APRIL IS THE MONTH OF THE MILITARY CHILD!
To celebrate the military child, this month we will post photos and information about some of the BLM lands near or adjacent to military installations, places where military families can GET OUTSIDE and enjoy America’s Great Outdoors.
Today, we share information about four areas managed by BLM-New Mexico - all near Kirtland Air Force Base.
Tucked away in rugged and scenic country southwest of the community of San Ysidro, New Mexico, is the White Mesa Bike Trails Area. Just to the west is the newly designated Ojito Wilderness. Both sites are a short distance from U.S. 550. This region is known for its geological, cultural and paleontological resources, as well as for its scenic qualities. The bike trail crosses a landscape of spectacular beauty and exceptional geology, meandering through the Pueblo of Zia, State of New Mexico, and public land managed by the BLM.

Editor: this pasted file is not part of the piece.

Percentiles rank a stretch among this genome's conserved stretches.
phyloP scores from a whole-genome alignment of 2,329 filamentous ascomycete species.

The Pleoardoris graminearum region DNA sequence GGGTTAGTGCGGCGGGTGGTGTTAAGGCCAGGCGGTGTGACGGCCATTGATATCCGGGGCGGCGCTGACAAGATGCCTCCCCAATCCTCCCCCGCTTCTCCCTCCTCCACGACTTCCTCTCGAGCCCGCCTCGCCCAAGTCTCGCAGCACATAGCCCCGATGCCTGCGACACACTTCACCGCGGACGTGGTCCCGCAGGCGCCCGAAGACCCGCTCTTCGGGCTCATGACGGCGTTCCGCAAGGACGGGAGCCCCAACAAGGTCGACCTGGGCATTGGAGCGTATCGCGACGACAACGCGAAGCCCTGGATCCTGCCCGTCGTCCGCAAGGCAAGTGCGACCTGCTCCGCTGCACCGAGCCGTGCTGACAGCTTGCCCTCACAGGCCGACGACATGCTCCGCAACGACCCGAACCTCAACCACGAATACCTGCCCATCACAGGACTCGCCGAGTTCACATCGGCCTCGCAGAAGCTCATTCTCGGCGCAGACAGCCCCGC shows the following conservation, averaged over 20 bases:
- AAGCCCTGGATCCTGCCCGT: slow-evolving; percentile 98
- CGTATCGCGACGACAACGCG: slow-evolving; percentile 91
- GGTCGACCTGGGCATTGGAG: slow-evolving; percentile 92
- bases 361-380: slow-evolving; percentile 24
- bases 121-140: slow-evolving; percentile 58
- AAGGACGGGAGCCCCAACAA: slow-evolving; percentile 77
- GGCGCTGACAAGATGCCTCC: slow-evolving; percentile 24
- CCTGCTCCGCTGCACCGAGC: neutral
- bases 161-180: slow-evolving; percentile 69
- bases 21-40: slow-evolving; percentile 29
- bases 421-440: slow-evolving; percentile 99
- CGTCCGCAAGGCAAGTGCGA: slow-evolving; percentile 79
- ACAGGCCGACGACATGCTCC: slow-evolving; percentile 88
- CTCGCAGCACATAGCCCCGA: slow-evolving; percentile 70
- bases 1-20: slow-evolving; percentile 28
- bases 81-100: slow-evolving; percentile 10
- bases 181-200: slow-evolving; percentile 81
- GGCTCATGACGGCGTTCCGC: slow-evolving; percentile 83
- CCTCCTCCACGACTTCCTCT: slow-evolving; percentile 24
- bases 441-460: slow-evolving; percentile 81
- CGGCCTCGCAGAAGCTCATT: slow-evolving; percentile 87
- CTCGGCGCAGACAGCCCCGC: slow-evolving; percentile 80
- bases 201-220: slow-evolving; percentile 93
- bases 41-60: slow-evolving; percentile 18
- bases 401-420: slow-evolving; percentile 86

The Kasha-Katuwe Tent Rocks National Monument is a remarkable outdoor laboratory, offering an opportunity to observe, study, and experience the geologic processes that shape natural landscapes.
The cone-shaped tent rock formations are the products of volcanic eruptions that occurred 6 to 7 million years ago and left pumice, ash and tuff deposits over 1,000 feet thick.
El Malpais translates to “the badlands” in Spanish. El Malpais NCA was established to protect nationally significant geological, archaeological, ecological, cultural, scenic, scientific, and wilderness resources surrounding the Grants Lava Flows.
In addition to the two wilderness areas, the NCA includes dramatic sandstone cliffs, canyons, La Ventana Natural Arch, the Chain of Craters Back Country Byway and the Narrows Picnic Area. There are many opportunities for photography, hiking, camping and wildlife viewing within this unique NCA.
Fossil remains of rare dinosaurs, plants and trees have been discovered in the Ojito Wilderness. They are found in the 150 million-year-old Jurassic Age Morrison Formation. Because these fossil remains of plants and animals provide critical information about life during this period, it is very important that they remain undisturbed in place until they can be collected and studied by professional paleontologists.